Solar Fallout

By Dr. Duru written for One-Twenty

September 10, 2008


 Subscribe in a reader, subscribe by Email, and/or !
Share Click here to suggest a topic using Skribit. Search past articles here.


The recent collapse in prices in solar stocks has moved most solar stocks back into correlation with oil prices. My missive on September 1 observing the divergence between solar stocks and oil prices now appears very ill-timed! To dramatize the rapid shift in just a week's worth of trading, I have altered last week's table to compare the change in price in solar stocks from the recent peak in oil prices to the end of August 29 and to September 9. The six strongest solar stocks at the end of August remain the strongest and only 4 solar stocks remain in the green since oil peaked. 4 stocks are down as much as oil (oil is down around 33% from the recent peak).

Solar Stock Symbol Price Changes
Oil Peak to August's EndSince Oil Peak
CSUN 55%8%
LDK 50%10%
STP 40%7%
SPWR36%5%
SOL26%-10%
YGE17%-18%
JASO14%-23%
TSL12%-15%
ENER12%-21%
SOLF12%-18%
ESLR6%-31%
ASTI3%-25%
CSIQ0%-34%
FSLR-1%-28%
WFR-4%-35%
AKNS-6%-23%


The sell-off has come amidst a broader stock market sell-off that has struck technology, commodities and energy, and infrastructure stocks particular hard. Solar stocks cut across all those segments and have not been spared the wholesale dumping that is underway. It is difficult to single out cause and effect given these parallel moves, but I wanted to point out one dynamic that I completely missed at the beginning of this month. I failed to note that last week solar enthusiasts gathered in Spain for the European Photovoltaic Solar Energy Conference. Surely, the nice momentum we saw in August in solar stocks was partly in anticipation of good news from the conference. Combine that with the relatively good showing several solar stocks made after announcing earnings, we had a pretty good recipe for building excitement. In other words, the market set itself up for disappointment. In fact, the conference delivered its share of sobering news to participants. This disappointment has been exacerbated by all the negative factors weighing on the markets now.

Five stocks from the above list made new 52-week lows this week: ASTI, AKNS, TSL, YGE and ESLR. WFR has been making new 52-week lows since July with the latest drops coming on the heels of a pretty bad earnings warning. (Note that the two solar ETFs, TAN and KWT, also plunged for major new all-time lows). The increasing number of 52-week lows is a very bad sign for the sector overall and indicates an increasing likelihood that more will follow. I have written about ESLR several times in the past, and ESLR's current plunge to prices last seen three years ago (see chart below) loudly confirms my assessment at the end of July: "ESLR is back to "show-me" status. Its chart (not shown here) is a mess with numerous points of upward resistance. I see little reason for it to break out of the $8-13 range anytime soon." It is amazing to see a company that has now built up billions of dollars in backlog has performed so poorly. We should assume that "something" is wrong and now seriously broken with the story. I would not be surprised to start hearing about cancelled contracts and similar surprises.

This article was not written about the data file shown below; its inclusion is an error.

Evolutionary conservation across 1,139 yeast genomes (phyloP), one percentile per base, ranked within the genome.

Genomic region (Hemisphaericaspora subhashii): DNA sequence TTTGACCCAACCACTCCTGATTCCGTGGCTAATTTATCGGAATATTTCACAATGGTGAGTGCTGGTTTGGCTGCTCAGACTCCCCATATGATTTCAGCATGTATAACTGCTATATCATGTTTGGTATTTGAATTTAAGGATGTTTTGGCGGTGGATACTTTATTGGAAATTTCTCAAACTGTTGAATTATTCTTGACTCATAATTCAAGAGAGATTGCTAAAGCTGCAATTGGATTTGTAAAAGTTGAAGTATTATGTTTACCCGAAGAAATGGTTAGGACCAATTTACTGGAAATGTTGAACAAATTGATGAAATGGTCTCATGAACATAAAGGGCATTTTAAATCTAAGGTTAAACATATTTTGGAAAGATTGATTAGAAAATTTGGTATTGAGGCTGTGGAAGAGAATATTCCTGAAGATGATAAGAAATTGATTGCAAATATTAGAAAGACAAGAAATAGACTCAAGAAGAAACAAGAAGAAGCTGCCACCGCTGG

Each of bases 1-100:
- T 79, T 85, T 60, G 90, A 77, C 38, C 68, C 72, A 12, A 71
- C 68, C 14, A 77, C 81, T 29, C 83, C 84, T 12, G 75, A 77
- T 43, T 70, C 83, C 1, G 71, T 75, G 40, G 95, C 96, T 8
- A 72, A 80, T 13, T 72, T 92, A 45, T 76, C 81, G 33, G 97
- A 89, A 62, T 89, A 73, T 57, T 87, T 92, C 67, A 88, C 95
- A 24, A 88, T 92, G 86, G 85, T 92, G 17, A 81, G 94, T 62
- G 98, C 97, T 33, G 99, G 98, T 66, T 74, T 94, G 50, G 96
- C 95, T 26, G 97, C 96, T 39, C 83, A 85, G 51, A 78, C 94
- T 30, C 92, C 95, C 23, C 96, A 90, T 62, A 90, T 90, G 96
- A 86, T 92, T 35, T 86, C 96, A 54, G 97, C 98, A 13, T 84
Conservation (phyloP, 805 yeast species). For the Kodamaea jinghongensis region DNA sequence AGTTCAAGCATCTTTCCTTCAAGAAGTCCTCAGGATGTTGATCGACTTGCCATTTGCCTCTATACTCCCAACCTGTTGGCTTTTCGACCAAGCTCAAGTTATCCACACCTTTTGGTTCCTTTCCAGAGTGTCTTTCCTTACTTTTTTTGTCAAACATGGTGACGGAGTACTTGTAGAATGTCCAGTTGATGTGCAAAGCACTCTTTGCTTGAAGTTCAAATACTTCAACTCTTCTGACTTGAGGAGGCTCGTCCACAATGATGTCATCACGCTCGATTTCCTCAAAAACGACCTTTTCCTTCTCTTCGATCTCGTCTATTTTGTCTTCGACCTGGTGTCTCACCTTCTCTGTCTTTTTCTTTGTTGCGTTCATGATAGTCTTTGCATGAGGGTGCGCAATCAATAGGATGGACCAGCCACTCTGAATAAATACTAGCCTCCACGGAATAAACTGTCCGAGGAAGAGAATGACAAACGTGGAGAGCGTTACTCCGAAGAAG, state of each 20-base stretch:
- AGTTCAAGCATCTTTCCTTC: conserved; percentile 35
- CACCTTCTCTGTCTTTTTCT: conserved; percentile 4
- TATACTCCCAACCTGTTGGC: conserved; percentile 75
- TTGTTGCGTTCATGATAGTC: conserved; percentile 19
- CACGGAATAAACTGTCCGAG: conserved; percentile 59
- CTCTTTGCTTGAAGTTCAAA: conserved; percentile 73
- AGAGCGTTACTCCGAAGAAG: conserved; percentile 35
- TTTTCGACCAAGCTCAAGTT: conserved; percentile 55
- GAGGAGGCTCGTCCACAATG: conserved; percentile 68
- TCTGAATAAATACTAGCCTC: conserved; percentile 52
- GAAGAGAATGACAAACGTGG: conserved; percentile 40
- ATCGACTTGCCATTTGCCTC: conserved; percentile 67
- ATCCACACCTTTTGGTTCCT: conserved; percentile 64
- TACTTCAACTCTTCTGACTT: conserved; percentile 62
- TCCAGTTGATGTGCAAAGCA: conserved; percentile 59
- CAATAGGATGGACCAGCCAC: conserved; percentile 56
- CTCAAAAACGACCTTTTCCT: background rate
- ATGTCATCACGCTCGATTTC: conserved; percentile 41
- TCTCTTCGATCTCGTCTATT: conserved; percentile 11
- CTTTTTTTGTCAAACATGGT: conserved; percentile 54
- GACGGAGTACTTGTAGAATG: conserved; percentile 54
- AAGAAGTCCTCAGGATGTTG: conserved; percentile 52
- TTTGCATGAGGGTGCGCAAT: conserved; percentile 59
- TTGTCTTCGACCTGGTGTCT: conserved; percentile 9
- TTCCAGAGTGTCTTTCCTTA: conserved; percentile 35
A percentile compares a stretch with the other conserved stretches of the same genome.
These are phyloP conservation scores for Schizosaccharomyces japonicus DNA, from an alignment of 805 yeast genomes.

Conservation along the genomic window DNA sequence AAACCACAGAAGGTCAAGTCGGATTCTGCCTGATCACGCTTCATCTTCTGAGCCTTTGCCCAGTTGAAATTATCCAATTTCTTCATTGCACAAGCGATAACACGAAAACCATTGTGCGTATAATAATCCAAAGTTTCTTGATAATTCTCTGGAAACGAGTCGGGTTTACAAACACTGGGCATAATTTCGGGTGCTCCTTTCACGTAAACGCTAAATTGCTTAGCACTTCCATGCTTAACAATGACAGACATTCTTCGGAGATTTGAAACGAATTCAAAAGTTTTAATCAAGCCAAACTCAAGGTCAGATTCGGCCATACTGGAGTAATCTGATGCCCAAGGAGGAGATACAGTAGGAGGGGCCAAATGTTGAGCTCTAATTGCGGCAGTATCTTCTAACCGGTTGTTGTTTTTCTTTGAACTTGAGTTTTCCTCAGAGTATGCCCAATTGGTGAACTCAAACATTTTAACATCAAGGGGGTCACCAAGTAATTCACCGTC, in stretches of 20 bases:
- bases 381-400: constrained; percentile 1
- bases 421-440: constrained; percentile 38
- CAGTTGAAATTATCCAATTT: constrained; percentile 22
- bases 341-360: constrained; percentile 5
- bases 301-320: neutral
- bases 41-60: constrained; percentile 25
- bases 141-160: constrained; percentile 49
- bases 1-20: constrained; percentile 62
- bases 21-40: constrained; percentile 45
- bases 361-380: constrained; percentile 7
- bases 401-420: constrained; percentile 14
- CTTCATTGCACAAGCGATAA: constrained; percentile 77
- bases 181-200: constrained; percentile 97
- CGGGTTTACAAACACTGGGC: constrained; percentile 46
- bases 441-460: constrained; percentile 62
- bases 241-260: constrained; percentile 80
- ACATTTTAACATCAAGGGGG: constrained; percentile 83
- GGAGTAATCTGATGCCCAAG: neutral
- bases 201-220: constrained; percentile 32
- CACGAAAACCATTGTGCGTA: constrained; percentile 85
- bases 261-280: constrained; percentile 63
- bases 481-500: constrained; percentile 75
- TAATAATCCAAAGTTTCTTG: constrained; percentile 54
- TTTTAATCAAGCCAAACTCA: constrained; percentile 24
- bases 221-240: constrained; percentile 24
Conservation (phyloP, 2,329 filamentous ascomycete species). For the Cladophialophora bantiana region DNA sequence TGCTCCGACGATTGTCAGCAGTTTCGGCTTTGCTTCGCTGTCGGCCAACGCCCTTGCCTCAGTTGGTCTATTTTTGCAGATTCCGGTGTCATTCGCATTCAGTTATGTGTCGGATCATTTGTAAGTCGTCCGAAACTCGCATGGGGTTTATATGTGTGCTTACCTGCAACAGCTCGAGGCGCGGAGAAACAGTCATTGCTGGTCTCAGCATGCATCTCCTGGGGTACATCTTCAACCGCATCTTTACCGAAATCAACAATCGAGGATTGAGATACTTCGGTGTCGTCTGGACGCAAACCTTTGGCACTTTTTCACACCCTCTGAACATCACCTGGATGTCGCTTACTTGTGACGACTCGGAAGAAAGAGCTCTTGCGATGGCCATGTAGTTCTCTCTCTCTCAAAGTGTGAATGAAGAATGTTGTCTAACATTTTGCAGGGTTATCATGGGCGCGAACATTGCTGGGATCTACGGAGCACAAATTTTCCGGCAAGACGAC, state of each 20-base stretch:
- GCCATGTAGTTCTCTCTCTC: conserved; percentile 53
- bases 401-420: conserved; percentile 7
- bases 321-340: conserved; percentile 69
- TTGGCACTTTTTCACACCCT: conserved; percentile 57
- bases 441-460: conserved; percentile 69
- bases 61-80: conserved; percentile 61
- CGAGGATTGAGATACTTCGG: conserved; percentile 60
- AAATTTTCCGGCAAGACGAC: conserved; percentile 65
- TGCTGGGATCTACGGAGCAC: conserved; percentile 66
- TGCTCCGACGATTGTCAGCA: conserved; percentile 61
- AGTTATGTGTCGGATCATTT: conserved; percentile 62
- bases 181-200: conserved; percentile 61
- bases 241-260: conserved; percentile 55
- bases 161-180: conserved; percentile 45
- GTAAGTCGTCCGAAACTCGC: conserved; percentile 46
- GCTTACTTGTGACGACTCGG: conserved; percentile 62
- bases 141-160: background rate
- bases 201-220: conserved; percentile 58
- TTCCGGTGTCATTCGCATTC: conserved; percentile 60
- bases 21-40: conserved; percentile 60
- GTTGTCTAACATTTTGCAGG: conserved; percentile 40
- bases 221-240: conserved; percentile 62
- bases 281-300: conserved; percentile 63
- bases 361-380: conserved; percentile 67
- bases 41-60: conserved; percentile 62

Evergreen Solar


However, pointing out my correct bearishness on a solar stock during this sell-off is like taking pride in predicting that the homes of two of my neighbors will get wet in a coming tropical storm. Everyone in the city will get pounded. Instead, let's look ahead to see whether there is any opportunity.

After I closed out my earnings trade in FSLR at the end of July, I stated: "I think it is very likely that FSLR stays stuck in a wide range from $200-$230-$330 or so as it grows into its valuation." FSLR is now teetering right on $200 after rapidly breaking down through a five-month trading range. FSLR is now down over 33% from its 52-week highs, and it has suffered some of the worst technical damage of the bunch. FSLR seems likely to challenge the 2008 lows around $150. Before then, I expect it to bounce sharply back into resistance. Note well how it gapped up strong on Monday right to this resistance and then sold off non-stop for an incredible 18% two-day loss. I think FSLR is a stock to short (I have already closed out such a position), especially as part of a pair trade with another solar stock (long), given its premium valuation in a market that is less and less willing to pay high prices for risky merchandise. The selling has occurred on higher and higher volumes. See chart below.